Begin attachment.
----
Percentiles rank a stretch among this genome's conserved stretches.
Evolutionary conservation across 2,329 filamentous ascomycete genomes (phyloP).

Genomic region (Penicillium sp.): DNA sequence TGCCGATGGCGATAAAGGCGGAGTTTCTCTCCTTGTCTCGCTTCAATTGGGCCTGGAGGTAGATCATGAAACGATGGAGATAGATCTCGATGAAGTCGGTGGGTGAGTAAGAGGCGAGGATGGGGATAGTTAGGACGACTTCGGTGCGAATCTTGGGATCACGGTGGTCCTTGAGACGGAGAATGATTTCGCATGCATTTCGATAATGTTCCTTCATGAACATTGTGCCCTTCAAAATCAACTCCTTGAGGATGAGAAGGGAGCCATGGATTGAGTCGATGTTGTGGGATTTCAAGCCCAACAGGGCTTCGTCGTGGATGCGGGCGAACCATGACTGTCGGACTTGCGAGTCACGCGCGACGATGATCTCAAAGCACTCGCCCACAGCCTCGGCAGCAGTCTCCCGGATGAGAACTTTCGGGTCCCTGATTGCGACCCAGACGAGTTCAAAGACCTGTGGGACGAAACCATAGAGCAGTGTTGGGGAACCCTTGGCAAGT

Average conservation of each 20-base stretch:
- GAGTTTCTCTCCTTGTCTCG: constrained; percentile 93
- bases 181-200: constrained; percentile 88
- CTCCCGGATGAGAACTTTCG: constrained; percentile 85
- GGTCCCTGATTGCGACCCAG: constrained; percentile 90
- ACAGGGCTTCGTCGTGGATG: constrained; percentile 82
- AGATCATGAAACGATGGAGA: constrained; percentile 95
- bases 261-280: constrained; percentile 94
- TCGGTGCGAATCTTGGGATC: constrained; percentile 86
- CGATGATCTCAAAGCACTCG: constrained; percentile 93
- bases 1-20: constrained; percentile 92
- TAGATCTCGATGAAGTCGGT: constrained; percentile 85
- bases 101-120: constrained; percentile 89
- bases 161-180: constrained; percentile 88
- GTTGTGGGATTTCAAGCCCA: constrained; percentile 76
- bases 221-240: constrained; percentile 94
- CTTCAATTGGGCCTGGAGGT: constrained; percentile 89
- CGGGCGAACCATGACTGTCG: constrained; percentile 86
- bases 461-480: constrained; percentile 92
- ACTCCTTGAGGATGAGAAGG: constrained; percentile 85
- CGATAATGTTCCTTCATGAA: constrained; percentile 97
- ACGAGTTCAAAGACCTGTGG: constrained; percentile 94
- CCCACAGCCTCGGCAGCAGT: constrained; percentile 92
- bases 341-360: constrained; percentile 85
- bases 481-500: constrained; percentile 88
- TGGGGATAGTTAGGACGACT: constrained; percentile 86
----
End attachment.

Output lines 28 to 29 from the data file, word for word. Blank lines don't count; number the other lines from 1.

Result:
- bases 481-500: constrained; percentile 88
- TGGGGATAGTTAGGACGACT: constrained; percentile 86